I know, gross, right? Anchovies are given a bad rap for being smelly, disgusting, and slimy. There is one guy that loves this rather unpopular food item, though - the Humboldt Penguin.
Traditionally, Humboldt Penguins live off the coast of Peru and Chile. They are what I like to call the "beach birds". Approximately 15-19" tall and 9lbs as full blown adults, these penguins feast on the fish, squid, and crustaceans found in the ocean waters around their homes. Their wings have been adapted to act like flippers, helping them to "fly" through the water at up to 30mph, with a dive depth of 500 feet. They have webbed feet to help with swimming, but also have claws to help them climb out of the water onto slippery rocks. Two layers of feathers protect them - a top layer to repel wind and water, and a bottom downy layer to keep them warm. They go through a phase called "catastrophic moulting". Unlike most birds who moult a few feathers at a time, penguins will shed all their feathers at once. They can look a bit like an exploding over-stuffed pillow. During this moulting period, they are not protected against water, so they will stay on land.
In the wild they live on average about 20 years. However, of the 17 species of penguin, the Humboldt is the most threatened due to over-fishing of their prey species, entanglement in fishing nets, catastrophic weather, and commercial removal of guano (penguin poo which becomes solidified mounds with the penguins then nest in, which also makes great fertilizer).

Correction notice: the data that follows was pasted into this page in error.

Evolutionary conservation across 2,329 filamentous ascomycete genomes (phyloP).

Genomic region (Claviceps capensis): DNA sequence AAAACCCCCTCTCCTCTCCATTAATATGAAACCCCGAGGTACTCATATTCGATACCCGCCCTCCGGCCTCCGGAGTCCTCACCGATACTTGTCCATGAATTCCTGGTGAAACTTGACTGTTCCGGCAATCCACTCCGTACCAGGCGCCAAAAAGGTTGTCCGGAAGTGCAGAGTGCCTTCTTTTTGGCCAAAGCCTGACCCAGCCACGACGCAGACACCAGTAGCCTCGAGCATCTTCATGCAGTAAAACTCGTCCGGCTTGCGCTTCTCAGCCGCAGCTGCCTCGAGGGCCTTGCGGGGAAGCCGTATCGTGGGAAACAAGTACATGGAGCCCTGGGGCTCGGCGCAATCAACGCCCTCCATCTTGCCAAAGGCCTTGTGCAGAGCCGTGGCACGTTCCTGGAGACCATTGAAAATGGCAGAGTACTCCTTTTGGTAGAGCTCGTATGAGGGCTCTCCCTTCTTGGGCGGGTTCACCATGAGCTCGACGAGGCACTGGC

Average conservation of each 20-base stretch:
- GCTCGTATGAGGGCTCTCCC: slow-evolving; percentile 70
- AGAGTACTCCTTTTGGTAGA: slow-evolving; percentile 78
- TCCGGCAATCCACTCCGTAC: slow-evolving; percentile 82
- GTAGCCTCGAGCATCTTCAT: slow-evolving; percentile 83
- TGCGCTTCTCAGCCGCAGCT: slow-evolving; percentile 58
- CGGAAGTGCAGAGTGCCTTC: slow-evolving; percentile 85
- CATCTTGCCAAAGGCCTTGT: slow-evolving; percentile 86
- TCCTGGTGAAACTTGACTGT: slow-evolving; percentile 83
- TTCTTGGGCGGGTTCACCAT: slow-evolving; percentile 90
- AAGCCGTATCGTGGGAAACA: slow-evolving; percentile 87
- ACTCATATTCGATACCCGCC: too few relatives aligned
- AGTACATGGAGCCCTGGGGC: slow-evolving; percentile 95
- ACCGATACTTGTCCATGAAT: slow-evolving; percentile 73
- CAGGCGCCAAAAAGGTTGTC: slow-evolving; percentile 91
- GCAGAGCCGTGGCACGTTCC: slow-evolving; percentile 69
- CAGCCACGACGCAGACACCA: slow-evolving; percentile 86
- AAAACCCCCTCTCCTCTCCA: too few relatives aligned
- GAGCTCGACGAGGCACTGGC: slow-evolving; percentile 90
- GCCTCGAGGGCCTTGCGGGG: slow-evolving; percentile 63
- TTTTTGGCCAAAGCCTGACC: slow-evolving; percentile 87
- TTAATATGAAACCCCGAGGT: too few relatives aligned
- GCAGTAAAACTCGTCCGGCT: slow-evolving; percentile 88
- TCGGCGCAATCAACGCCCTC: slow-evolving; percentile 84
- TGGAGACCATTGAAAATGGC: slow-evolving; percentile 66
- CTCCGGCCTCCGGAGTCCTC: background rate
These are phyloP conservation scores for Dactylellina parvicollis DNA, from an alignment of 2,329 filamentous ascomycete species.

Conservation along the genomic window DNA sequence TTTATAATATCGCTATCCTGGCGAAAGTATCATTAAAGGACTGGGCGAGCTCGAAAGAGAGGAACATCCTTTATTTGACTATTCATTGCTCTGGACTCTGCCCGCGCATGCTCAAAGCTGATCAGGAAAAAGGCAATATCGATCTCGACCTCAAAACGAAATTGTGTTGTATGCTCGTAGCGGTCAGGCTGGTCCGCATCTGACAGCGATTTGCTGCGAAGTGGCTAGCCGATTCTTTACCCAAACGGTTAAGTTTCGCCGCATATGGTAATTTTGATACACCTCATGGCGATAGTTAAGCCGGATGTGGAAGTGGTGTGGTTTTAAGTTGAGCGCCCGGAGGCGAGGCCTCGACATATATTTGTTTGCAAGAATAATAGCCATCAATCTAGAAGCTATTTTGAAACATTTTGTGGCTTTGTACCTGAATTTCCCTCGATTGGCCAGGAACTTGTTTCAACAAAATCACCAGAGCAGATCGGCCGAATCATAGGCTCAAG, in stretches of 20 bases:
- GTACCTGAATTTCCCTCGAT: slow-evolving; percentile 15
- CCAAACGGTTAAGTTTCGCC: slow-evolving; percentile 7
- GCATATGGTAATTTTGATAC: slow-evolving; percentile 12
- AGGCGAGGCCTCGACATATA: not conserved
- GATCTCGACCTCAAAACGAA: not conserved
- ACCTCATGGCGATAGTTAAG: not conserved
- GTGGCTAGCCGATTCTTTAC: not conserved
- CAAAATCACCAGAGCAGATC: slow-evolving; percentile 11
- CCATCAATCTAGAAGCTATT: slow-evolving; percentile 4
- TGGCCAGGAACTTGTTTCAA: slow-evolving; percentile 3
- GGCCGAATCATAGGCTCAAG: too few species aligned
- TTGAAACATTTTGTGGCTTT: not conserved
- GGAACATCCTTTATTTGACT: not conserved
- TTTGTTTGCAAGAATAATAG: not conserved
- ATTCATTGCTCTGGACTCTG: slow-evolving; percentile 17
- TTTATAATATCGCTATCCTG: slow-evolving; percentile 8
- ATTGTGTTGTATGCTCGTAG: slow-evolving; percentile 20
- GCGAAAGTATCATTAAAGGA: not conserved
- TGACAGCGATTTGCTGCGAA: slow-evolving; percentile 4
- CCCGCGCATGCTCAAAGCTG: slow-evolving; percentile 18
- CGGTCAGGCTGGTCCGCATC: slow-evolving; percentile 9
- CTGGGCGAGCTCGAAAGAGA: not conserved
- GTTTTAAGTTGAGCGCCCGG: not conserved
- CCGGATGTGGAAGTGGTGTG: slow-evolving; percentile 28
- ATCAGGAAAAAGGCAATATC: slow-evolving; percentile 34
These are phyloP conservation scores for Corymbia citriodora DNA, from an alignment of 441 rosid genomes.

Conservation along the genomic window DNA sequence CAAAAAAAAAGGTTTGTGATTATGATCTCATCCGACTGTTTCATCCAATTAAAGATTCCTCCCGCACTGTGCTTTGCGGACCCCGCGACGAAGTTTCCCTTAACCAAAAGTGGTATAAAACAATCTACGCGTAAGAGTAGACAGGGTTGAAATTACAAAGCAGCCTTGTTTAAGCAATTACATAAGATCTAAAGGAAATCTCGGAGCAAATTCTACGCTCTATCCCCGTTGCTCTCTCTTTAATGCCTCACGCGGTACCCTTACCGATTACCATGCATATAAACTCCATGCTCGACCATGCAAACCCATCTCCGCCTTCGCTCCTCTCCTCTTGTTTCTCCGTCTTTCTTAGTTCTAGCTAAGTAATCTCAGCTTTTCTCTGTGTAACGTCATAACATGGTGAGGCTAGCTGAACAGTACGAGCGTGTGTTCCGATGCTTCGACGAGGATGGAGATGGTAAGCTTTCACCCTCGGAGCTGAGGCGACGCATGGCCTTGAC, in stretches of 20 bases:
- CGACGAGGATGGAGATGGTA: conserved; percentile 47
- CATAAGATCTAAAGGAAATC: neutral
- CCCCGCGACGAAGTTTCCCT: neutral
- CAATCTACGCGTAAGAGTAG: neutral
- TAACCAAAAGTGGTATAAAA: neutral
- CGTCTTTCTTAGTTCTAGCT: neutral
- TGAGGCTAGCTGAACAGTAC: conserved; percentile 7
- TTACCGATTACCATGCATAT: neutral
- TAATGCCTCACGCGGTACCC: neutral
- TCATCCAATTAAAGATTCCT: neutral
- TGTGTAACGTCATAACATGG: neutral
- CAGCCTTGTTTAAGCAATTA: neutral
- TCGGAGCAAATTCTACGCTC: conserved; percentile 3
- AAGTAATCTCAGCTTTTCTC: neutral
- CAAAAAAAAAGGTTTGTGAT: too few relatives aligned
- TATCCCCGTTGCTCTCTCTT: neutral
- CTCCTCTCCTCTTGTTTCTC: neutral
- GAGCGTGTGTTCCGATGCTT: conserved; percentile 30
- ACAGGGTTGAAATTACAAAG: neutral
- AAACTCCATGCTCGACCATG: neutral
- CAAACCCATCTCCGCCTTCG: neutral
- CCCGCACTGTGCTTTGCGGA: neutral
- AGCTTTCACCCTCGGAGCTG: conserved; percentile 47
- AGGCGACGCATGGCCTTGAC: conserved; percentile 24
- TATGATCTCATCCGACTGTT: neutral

You may be asking yourself now, what is the point of the anchovies? The Humboldt Penguin numbers are dwindling, and a large problem is a lack of sustainable fishing practices in the areas where they live. One small thing we can do to help the penguin is to start eating anchovies more regularly. Basic economics will tell us that demand drives up cost. If the monetary value of these fish goes up, it will cause sustainable management of fisheries to become a priority, and workers in these areas will need to be paid higher wages. This will lessen the over-fishing, leaving more fish in the ocean for species like the Humboldt Penguin to chow down on. However, if you just can not bring yourself to eat anchovies, you can still do your part by choosing to eat only sustainable fish, squid and crustaceans, helping to conserve wild resources.
If you want to learn more about the Humboldt Penguin, visit:
I am an archaeologist, Oregon Zoo Guide, and wildlife biology student. Much of my time is spent at the zoo with the bears, or out on the nature trails of the Columbia Gorge.